Disaster Preparedness and Recovery

Damage to Flooded Structures

Look for wood structural members that are cracked. If doors or windows do not open as they did before the storm, this may indicate that the structure has shifted. In case of severe shifting, water lines, gas lines, and electrical circuits may have been damaged.

If wetness occurred because of flood or leaking roofs, look for wet electrical circuits, wet insulation, and other water damage to the interior of the structure. Once insulation becomes wet in a wall or attic, it must be replaced. Wall insulation that is sealed within the structure will not dry out.

Structures that use a roof truss system should be carefully inspected. In many cases, truss systems are constructed of 2 X 4s and metal fasteners. Any crack or break in the truss will greatly affect the strength of the truss system.

The roof is a very good indicator of the presence of structural damage. Look at the ridge of the roof, and assess whether it is straight. This can be viewed from a distance better than close up. If the ridge sags either on the end or in the middle, the loadbearing walls have shifted.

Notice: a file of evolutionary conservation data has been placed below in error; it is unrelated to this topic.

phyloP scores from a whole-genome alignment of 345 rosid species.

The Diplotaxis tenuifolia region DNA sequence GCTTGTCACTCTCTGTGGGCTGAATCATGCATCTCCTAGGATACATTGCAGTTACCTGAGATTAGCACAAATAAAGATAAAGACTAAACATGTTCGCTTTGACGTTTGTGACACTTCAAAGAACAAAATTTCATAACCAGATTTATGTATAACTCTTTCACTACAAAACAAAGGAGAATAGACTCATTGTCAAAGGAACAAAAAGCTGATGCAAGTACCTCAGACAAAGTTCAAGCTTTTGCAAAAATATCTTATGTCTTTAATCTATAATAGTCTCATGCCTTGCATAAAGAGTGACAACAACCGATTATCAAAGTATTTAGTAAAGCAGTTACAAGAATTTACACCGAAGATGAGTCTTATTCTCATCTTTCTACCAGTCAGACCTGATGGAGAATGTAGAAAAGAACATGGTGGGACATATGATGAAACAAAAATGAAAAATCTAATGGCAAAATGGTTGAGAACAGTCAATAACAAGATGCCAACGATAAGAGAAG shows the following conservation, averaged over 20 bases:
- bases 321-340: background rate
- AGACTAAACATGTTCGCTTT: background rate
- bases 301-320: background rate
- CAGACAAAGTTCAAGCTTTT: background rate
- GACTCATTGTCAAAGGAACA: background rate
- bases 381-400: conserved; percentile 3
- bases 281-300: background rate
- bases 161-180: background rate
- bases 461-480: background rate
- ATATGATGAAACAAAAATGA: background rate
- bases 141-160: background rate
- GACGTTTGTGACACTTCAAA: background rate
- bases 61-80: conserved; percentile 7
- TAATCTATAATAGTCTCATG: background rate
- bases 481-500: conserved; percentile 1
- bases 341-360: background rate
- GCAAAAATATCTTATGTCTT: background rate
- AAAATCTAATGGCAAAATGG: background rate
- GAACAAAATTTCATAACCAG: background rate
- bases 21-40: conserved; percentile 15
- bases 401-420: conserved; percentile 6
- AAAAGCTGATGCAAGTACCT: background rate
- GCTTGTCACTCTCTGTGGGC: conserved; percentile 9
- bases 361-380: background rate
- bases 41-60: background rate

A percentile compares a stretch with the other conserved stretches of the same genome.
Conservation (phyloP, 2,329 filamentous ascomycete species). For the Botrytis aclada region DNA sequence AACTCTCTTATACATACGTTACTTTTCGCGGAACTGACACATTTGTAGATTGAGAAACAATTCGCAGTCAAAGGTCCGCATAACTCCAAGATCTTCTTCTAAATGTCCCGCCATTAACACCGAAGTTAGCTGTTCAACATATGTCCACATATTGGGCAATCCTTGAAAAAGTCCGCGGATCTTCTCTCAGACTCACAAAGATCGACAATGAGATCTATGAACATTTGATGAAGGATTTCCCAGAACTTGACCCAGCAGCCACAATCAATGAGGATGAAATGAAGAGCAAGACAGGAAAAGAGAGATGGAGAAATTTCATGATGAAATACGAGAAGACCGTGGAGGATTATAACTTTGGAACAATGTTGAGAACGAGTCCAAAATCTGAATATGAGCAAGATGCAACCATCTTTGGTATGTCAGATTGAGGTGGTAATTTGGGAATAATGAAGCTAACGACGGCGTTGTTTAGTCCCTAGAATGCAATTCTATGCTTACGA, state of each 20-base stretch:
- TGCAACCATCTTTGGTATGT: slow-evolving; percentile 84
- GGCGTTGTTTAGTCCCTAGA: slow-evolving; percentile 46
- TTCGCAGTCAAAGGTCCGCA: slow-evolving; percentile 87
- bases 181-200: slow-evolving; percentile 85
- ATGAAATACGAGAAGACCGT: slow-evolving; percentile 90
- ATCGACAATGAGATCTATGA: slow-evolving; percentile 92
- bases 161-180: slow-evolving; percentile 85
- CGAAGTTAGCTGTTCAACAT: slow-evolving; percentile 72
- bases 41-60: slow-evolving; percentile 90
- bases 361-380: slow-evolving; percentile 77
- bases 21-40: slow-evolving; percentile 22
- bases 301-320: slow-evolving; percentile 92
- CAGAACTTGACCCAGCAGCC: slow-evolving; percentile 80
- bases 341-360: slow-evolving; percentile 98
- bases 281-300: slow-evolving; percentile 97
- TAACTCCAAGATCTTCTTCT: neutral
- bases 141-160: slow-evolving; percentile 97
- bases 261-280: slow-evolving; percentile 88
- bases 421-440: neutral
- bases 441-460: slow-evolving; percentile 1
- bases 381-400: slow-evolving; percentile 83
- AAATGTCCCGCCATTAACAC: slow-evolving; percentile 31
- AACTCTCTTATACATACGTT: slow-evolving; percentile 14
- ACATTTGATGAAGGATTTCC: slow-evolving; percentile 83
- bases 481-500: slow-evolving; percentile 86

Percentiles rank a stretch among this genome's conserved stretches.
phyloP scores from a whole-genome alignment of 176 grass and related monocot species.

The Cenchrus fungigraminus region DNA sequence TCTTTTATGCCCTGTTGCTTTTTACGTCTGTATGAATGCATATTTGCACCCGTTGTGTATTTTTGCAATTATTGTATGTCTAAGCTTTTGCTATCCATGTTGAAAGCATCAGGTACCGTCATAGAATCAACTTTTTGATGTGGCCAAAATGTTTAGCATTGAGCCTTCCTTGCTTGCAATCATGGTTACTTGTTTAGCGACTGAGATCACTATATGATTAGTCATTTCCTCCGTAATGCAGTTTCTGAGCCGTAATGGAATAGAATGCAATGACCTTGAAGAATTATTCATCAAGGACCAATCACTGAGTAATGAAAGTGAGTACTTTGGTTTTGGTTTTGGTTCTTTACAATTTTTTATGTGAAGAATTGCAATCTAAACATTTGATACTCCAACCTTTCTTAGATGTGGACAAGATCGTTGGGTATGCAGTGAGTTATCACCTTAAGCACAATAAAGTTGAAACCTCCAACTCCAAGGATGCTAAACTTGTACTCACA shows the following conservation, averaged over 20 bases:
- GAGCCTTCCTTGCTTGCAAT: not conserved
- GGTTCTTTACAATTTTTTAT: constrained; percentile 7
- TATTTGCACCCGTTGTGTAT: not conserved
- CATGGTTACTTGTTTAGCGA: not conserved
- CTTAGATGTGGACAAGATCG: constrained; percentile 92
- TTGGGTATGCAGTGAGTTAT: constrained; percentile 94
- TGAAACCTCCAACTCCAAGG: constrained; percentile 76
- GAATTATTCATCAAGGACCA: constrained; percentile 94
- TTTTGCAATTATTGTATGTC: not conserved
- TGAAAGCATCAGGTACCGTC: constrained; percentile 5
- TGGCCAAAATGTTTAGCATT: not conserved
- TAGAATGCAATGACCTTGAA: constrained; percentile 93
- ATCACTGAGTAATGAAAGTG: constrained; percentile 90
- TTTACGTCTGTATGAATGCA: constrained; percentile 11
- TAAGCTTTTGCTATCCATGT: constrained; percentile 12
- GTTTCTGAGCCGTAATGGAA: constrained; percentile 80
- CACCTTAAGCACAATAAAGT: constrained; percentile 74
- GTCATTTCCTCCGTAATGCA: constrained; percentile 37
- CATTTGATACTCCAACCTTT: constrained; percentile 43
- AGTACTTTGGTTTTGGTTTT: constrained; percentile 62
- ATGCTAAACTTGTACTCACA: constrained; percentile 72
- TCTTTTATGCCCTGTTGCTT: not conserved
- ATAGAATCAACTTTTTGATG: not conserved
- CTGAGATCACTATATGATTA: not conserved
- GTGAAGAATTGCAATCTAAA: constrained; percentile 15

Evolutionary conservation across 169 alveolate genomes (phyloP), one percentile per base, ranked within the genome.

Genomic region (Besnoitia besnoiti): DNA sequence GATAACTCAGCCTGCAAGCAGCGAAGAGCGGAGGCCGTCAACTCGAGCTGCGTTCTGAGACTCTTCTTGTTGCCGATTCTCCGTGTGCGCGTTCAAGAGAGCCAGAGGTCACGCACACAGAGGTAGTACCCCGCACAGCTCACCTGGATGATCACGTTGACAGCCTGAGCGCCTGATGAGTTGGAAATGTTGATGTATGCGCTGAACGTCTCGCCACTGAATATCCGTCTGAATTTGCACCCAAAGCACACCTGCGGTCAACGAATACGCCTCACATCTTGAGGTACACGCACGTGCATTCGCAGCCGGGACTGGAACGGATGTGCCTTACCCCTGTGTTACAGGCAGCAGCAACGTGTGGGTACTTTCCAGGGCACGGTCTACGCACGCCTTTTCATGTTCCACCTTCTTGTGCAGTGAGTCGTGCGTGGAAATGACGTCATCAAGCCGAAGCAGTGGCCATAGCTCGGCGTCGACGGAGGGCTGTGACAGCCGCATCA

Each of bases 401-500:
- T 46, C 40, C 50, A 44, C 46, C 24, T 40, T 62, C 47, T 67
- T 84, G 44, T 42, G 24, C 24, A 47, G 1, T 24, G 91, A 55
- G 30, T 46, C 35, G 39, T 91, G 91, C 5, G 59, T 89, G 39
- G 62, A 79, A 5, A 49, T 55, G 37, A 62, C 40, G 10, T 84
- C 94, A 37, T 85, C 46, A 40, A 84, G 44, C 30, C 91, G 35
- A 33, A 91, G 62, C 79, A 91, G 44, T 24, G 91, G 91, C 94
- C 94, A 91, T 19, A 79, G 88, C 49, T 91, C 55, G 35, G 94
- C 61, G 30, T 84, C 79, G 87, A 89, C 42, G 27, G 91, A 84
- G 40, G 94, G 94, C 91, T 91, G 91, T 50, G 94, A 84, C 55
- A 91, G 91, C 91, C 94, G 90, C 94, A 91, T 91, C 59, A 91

Check the walls to verify that they are vertical and straight. This normally can be done by eye or with a carpenter’s level.

Check where the structure meets the foundation. If the house is on piers, look at the individual piers and see that they remain in place and level. Whether it is on a slab or on piers, check to see that the building has not shifted on its foundation. Flooded wooden floors, if they do not buckle, will sometimes push walls outward at the base.

Check for cracks in masonry exteriors of the building. Look near the corners of the structures and under and around doors and windows of the facility for masonry cracks.

If any of these indicators of structural damage are observed, call a building contractor, architect or engineer. A professional needs to assess the building for its safety and determine the required repairs.

Adapted from resource material developed by the Federal Emergency Management Agency, the Louisiana Cooperative Extension Service entitled “Louisiana Floods,” and the Texas Cooperative Extension Service entitled “The Handbook for Emergency Preparation and Response”

WVU Extension Service Disaster and Emergency Management Resources
Damage to Flooded Structures
Section 3.5 Page 1